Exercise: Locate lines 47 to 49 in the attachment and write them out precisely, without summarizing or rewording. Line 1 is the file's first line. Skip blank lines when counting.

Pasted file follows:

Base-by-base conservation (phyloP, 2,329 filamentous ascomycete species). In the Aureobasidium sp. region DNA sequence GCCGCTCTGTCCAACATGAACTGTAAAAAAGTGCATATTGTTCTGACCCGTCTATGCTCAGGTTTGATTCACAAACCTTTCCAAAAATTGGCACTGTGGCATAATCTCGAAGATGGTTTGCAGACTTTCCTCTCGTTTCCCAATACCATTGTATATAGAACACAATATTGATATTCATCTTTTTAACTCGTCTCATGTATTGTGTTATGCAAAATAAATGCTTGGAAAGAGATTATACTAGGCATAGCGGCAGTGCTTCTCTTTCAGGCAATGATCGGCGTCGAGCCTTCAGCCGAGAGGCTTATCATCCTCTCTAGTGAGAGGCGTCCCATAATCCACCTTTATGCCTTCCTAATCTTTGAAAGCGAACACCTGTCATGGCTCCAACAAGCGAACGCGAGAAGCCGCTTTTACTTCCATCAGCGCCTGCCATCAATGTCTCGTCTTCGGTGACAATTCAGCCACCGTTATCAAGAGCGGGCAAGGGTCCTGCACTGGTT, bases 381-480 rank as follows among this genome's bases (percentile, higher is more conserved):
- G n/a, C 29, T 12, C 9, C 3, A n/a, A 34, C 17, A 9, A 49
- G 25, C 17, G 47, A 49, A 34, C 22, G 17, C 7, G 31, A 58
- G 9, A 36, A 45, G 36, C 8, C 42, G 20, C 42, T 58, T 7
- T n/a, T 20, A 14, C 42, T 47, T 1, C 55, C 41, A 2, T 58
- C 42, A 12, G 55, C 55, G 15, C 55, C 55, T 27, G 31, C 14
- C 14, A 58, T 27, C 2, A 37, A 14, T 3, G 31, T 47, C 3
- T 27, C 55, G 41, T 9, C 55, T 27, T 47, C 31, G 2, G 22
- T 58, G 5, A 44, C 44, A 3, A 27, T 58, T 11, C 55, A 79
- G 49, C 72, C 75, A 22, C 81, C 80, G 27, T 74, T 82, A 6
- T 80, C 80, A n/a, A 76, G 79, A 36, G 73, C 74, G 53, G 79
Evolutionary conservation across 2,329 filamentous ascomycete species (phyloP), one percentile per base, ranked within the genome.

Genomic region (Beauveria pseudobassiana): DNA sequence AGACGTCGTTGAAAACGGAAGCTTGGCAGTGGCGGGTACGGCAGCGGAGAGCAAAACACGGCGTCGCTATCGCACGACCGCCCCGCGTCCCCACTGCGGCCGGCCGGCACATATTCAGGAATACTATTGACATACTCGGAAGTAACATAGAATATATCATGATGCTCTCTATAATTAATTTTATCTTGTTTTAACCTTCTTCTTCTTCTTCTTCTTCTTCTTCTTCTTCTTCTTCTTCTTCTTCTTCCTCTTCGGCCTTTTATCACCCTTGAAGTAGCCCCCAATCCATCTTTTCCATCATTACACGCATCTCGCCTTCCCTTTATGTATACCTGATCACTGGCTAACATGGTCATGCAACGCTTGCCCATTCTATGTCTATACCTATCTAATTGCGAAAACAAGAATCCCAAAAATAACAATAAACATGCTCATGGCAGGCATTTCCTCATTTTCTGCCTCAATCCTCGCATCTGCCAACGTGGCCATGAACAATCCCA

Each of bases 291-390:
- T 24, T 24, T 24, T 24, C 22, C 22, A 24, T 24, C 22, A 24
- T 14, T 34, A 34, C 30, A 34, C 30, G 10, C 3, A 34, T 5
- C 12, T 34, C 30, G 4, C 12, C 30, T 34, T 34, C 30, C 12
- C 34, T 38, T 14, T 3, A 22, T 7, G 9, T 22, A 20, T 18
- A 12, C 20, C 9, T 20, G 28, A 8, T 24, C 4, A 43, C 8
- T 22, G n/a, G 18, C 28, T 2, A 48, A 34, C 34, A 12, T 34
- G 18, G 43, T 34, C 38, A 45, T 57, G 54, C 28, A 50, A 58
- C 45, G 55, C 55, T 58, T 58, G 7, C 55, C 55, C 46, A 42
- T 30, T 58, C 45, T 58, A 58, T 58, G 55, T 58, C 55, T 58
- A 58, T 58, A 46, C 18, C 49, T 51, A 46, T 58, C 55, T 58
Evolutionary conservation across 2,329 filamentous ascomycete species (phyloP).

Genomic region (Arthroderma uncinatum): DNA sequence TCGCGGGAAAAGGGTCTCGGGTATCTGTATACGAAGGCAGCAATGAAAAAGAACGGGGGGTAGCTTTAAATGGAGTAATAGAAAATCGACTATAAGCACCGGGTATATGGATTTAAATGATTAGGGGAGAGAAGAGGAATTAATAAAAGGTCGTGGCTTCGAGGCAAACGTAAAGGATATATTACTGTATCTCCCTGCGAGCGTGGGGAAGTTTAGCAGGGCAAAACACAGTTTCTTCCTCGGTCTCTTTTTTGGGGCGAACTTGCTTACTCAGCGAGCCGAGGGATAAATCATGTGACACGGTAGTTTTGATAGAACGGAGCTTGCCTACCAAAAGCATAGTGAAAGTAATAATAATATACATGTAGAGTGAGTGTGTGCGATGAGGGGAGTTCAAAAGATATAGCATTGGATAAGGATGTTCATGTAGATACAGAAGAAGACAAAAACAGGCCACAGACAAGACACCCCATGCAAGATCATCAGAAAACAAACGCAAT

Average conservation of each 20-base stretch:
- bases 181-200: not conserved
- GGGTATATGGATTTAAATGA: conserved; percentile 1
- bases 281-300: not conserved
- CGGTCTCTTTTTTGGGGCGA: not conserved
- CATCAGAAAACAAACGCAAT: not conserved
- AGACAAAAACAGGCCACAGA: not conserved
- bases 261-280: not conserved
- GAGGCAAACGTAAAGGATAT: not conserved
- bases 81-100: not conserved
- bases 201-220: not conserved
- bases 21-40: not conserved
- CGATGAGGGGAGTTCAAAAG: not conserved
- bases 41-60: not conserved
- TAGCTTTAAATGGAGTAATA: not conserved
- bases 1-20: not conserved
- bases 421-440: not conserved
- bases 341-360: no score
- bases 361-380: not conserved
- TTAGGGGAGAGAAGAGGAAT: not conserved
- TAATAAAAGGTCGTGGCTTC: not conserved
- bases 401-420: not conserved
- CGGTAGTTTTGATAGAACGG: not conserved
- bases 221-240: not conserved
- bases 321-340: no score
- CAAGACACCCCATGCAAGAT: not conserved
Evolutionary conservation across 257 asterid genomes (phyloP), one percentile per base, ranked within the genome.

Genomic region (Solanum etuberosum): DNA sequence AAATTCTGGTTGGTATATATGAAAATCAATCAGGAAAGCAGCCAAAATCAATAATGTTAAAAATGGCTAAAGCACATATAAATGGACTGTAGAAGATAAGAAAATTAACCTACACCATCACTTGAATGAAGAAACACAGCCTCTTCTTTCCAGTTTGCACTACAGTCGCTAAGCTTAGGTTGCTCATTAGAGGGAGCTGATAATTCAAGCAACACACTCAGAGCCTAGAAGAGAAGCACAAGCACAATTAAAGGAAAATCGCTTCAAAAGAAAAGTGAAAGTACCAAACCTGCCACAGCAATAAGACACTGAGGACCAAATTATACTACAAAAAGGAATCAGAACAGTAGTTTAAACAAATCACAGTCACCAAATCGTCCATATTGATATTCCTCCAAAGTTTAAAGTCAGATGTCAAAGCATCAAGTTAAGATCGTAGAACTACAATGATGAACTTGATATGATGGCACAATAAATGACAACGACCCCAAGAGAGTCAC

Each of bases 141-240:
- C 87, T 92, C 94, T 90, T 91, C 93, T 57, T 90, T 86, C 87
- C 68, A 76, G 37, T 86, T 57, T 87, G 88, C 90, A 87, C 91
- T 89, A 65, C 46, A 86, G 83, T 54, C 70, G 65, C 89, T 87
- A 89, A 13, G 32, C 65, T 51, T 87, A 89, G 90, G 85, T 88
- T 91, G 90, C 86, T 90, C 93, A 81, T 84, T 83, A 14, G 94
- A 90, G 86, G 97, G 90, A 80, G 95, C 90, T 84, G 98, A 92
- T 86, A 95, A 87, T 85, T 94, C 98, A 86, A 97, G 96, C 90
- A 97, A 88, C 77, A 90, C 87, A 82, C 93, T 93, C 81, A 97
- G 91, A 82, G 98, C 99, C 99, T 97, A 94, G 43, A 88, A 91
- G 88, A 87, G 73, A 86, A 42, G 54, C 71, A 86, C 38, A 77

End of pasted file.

- TAATAAAAGGTCGTGGCTTC: not conserved
- bases 401-420: not conserved
- CGGTAGTTTTGATAGAACGG: not conserved